Mickey Rooney reported dead

Mickey Rooney reported dead

While it has been said that imitation is the sincerest form of flattery, there is something distinctive about being the cultural shorthand (no pun intended…well, maybe a little…so to speak) for jokes.

In Mickey Rooney’s case, his significant and lasting popular impact allowed references to height, multiple marriages, and a “gee, shucks” kind of youthful enthusiasm. That enthusiasm lasted well into his third quarter century.

It’s important to note that these jokes weren’t because of a lack of respect (and I don’t intend my own introduction that way). Rooney was nominated for four Oscars…with the first nomination coming forty years before the last. He was also given an honorary Oscar in 1983.

He won two Golden Globes, and was nominated for five Emmys, winning one.

He appeared on stage (including the hit Sugar Babies with Ann Miller…starting when he was nearly 80).

His Hollywood Walk of Fame star recognizes his work not only in movies, but in radio and TV.

Throughout his career, Rooney had many geek friendly roles, including:

  • Voicing Oswald the Rabbit in the 1920s and 1930s (this came following his success in the Mickey Maguire series of live action shorts…which continued, meaning Rooney was doing two series at the same time)
  • The Lost Jungle
  • Puck in Max Reinhardt’s all-star version of A Midsummer Night’s Dream (1935)
  • Young Tom Edison (as the Wizard of Menlo Park)
  • The Atomic Kid: a 1954 wacky comedy in which Rooney becomes radioactive
  • The Mickey Rooney Show, a TV series with some geeky elements (including an episode with a robot)
  • Francis in the Haunted House, taking over co-starring duties from Donald O’Connor with the talking mule
  • Pinocchio, a 1957 live action TV version, with Rooney in the title role, and featuring Jerry Colonna, Stubby Kaye, and Fran Allison
  • As the Devil in The Private Lives of Adam and Eve (with Mamie Van Doren as Eve
  • In a memorable episode of the original The Twilight Zone, Rooney played on the perception of his  diminutive  stature, as a jockey who wanted to be big
  • It’s a Mad, Mad, Mad, Mad World (it made sense that one of Hollywood’s most popular stars would be part of this celebrity-studded comedy)
  • How to Stuff a Wild Bikini (one of the beach party movies, with Buster Keaton, Annette Funicello, and Harvey Lembeck as Eric Von Zipper)
  • Santa Claus is Comin’ to Town (which still shows every holiday season, with Rooney voicing Kris Kringle/Santa Claus)
  • Night Gallery
  • Journey Back to Oz (voicing the Scarecrow)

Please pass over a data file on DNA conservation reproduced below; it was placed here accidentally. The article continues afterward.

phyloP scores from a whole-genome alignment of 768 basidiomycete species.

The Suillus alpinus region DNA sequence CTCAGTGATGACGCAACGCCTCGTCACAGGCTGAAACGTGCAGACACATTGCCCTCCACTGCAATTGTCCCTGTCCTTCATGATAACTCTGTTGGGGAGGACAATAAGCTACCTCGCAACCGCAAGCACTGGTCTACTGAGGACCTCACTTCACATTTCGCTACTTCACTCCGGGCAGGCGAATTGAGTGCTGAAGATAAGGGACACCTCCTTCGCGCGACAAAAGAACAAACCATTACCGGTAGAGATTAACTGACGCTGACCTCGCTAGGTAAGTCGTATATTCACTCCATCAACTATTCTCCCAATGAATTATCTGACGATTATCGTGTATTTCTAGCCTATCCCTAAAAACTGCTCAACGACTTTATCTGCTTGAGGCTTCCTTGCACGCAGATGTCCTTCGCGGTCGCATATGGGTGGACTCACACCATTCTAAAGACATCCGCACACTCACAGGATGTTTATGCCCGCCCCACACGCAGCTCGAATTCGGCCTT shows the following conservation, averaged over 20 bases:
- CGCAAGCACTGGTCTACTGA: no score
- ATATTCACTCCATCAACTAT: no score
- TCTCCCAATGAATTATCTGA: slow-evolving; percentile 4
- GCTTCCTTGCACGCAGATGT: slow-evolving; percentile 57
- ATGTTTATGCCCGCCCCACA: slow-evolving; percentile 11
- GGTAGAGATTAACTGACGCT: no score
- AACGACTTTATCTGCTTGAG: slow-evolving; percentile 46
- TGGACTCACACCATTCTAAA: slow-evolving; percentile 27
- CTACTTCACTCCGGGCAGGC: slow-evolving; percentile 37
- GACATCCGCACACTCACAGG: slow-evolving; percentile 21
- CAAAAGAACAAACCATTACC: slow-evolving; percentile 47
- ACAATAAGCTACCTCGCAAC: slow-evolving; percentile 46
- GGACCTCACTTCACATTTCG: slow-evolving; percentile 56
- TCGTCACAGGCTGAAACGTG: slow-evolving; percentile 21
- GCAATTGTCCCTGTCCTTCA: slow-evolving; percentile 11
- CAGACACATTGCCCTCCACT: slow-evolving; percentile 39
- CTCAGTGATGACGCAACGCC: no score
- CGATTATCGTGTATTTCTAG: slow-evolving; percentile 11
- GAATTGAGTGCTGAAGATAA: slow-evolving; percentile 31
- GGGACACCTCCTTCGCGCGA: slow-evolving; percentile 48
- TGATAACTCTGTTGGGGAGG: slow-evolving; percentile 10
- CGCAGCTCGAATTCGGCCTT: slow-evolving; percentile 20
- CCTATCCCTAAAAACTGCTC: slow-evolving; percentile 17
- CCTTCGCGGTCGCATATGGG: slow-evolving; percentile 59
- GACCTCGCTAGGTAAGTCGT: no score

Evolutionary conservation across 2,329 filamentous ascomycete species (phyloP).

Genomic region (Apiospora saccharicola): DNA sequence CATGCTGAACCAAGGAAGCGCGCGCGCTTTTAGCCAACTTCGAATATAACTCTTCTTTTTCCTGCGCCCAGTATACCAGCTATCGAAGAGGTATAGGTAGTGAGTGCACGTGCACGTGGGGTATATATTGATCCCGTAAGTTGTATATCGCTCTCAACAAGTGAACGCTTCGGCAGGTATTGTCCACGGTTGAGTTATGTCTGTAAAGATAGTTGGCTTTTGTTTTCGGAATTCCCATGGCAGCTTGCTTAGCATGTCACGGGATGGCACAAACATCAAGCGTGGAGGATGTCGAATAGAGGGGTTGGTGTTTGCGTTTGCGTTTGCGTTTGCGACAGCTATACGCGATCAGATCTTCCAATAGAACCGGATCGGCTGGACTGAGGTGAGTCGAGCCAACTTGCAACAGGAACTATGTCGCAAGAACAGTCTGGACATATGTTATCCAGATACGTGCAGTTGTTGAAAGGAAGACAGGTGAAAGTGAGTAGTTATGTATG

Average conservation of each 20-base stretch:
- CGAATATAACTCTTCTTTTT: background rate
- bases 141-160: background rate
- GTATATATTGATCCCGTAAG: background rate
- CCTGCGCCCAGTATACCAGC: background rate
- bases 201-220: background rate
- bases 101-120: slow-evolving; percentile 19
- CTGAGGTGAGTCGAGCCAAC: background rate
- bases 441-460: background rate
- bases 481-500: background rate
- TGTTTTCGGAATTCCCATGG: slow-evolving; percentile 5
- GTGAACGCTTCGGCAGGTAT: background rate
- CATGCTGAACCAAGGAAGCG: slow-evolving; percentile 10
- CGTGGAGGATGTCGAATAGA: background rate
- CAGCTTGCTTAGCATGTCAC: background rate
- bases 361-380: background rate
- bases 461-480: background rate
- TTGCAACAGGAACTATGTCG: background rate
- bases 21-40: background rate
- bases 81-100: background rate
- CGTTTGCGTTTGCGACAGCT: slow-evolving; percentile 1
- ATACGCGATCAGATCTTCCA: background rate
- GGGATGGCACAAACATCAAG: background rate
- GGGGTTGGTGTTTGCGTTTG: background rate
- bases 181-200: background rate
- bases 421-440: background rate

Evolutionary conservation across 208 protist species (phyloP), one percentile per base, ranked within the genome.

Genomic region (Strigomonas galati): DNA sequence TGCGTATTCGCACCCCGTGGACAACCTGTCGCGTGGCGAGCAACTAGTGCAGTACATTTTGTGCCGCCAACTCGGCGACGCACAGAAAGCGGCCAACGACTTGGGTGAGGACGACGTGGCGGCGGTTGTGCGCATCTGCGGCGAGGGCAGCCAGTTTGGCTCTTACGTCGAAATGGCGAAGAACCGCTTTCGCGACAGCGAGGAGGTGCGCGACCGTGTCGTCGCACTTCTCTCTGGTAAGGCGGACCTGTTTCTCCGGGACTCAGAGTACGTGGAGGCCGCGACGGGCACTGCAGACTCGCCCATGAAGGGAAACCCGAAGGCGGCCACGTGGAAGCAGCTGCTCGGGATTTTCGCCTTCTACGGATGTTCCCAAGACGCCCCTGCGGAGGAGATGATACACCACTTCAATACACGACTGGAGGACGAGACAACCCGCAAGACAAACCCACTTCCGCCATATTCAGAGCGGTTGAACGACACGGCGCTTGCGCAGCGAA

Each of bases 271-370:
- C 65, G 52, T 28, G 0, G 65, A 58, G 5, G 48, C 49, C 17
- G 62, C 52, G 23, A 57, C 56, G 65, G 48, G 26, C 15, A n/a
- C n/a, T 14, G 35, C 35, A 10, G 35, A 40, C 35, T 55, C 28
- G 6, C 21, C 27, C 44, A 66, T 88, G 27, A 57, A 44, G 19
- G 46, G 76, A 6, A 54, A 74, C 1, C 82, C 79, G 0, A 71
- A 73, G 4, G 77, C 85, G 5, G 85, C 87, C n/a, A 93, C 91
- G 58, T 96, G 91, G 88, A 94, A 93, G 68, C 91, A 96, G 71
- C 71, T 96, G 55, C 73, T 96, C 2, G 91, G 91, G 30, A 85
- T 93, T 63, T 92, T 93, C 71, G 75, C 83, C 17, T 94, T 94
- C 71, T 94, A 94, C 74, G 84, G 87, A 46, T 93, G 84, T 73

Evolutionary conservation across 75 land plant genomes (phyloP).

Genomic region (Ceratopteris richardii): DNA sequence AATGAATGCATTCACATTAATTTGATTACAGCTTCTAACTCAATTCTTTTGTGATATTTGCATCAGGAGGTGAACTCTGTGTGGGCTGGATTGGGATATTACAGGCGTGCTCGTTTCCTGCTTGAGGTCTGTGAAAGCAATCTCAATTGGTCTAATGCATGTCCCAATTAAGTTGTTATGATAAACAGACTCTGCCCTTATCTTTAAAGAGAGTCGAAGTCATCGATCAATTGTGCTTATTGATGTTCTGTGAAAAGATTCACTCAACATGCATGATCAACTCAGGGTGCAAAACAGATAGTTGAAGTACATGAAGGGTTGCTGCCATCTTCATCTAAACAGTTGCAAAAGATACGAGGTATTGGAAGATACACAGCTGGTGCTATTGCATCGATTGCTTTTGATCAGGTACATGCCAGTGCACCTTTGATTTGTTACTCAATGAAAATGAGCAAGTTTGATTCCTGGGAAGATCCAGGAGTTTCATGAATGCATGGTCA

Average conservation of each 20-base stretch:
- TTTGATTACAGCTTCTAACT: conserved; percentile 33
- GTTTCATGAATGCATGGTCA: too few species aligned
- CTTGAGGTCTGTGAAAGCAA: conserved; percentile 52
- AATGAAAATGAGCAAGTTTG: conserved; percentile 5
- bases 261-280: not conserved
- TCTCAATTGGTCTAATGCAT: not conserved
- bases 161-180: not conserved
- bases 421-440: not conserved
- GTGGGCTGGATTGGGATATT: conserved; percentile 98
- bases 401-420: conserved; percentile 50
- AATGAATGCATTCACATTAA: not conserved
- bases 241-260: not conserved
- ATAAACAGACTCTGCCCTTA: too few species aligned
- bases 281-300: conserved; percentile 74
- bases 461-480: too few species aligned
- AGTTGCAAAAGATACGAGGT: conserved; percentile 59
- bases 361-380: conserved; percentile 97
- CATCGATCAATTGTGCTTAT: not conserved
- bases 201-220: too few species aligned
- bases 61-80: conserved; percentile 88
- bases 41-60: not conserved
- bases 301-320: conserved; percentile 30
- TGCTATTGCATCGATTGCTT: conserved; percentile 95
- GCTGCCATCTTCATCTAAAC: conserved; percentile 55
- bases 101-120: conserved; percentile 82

• The Year without a Santa Claus
  • Pete’s Dragon, which was perceived at the time as an ambitious mix of animation and live action at Disney
  • Rudolph and Frosty’s Christmas in July (back as Santa Claus)
  • Arabian Adventure (with Christopher Lee, Peter Cushing…and John Ratzenberger)
  • Creole (narrator: later edited into Misunderstood Monsters)
  • The Fox and the Hound (back at Disney, voicing Tod)
  • The Love Boat (“The Christmas Presence”)
  • The Care Bears Movie (as Mr. Cherrywood)
  • Little Nemo: Adventures in Slumberland
  • Erik the Viking
  • Silent Night, Deadly Night 5: The Toy Maker (as Joe Petto)
  • The Magic Voice (English narrator of this German cartoon…other voices include Corey Feldman and Dom DeLuise)
  • Kung Fu: The Legend Continues
  • Kleo, the Misfit Unicorn (as Talbut…a regular voice on this late 1990s series)
  • Conan (TV series with the Robert E. Howard character)
  • Stories from My Childhood (The Snow Queen episode)
  • Sinbad: The Battle of the Dark Knights
  • Babe: Pig in the City
  • Phantom of the Megaplex
  • Lady and the Tramp II: Scamp’s Adventure
  • To Kill a Mockumentary
  • The Happy Elf
  • Night at the Museum
  • The Thirsting
  • The Yesterday Pool
  • Wreck the Halls
  • A Miser Brothers’ Christmas
  • The Muppets (the 2011 movie)
  • The Voices from Beyond
  • The Woods
  • Dr. Jekyll and Mr. Hyde (not yet released)
  • Fragments from Olympus: The Vision of Nikola Tesla (not yet released)

Good-bye, Mickey Rooney…the world never stood taller than when you brought your attitude to it.

This post by Bufo Calvin originally appeared in the The Measured Circle.

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